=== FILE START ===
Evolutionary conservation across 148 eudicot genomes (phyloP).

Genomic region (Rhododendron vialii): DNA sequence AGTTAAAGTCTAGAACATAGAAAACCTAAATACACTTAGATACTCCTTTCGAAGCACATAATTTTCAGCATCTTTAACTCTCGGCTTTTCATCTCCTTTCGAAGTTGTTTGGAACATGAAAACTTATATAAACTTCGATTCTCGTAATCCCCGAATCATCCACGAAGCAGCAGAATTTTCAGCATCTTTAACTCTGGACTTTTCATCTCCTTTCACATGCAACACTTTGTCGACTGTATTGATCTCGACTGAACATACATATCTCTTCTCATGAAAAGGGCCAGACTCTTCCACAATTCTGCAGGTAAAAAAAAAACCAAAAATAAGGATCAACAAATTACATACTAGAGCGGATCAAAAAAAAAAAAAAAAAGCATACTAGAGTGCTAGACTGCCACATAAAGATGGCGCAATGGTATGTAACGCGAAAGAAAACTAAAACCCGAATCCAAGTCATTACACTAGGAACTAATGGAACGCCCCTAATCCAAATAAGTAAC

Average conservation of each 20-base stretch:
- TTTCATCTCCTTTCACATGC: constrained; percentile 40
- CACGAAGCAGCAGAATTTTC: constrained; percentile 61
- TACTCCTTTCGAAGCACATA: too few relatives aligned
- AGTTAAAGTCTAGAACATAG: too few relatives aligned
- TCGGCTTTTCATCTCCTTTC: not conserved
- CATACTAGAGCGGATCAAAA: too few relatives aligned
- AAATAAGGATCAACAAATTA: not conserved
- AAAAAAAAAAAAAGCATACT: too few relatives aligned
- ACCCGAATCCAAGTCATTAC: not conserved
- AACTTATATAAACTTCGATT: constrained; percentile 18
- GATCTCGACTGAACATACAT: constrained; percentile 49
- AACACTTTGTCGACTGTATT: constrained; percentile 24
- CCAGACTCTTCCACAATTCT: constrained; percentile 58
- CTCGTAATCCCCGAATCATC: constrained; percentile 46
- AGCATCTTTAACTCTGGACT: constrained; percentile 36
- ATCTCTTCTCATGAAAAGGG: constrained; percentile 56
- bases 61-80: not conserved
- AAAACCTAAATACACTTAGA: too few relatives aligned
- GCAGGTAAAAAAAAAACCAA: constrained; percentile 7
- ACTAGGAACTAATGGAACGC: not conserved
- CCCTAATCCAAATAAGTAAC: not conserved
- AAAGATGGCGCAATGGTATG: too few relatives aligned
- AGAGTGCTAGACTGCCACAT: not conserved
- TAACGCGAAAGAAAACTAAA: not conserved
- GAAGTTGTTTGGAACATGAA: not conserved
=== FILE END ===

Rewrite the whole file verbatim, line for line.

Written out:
Evolutionary conservation across 148 eudicot genomes (phyloP).

Genomic region (Rhododendron vialii): DNA sequence AGTTAAAGTCTAGAACATAGAAAACCTAAATACACTTAGATACTCCTTTCGAAGCACATAATTTTCAGCATCTTTAACTCTCGGCTTTTCATCTCCTTTCGAAGTTGTTTGGAACATGAAAACTTATATAAACTTCGATTCTCGTAATCCCCGAATCATCCACGAAGCAGCAGAATTTTCAGCATCTTTAACTCTGGACTTTTCATCTCCTTTCACATGCAACACTTTGTCGACTGTATTGATCTCGACTGAACATACATATCTCTTCTCATGAAAAGGGCCAGACTCTTCCACAATTCTGCAGGTAAAAAAAAAACCAAAAATAAGGATCAACAAATTACATACTAGAGCGGATCAAAAAAAAAAAAAAAAAGCATACTAGAGTGCTAGACTGCCACATAAAGATGGCGCAATGGTATGTAACGCGAAAGAAAACTAAAACCCGAATCCAAGTCATTACACTAGGAACTAATGGAACGCCCCTAATCCAAATAAGTAAC

Average conservation of each 20-base stretch:
- TTTCATCTCCTTTCACATGC: constrained; percentile 40
- CACGAAGCAGCAGAATTTTC: constrained; percentile 61
- TACTCCTTTCGAAGCACATA: too few relatives aligned
- AGTTAAAGTCTAGAACATAG: too few relatives aligned
- TCGGCTTTTCATCTCCTTTC: not conserved
- CATACTAGAGCGGATCAAAA: too few relatives aligned
- AAATAAGGATCAACAAATTA: not conserved
- AAAAAAAAAAAAAGCATACT: too few relatives aligned
- ACCCGAATCCAAGTCATTAC: not conserved
- AACTTATATAAACTTCGATT: constrained; percentile 18
- GATCTCGACTGAACATACAT: constrained; percentile 49
- AACACTTTGTCGACTGTATT: constrained; percentile 24
- CCAGACTCTTCCACAATTCT: constrained; percentile 58
- CTCGTAATCCCCGAATCATC: constrained; percentile 46
- AGCATCTTTAACTCTGGACT: constrained; percentile 36
- ATCTCTTCTCATGAAAAGGG: constrained; percentile 56
- bases 61-80: not conserved
- AAAACCTAAATACACTTAGA: too few relatives aligned
- GCAGGTAAAAAAAAAACCAA: constrained; percentile 7
- ACTAGGAACTAATGGAACGC: not conserved
- CCCTAATCCAAATAAGTAAC: not conserved
- AAAGATGGCGCAATGGTATG: too few relatives aligned
- AGAGTGCTAGACTGCCACAT: not conserved
- TAACGCGAAAGAAAACTAAA: not conserved
- GAAGTTGTTTGGAACATGAA: not conserved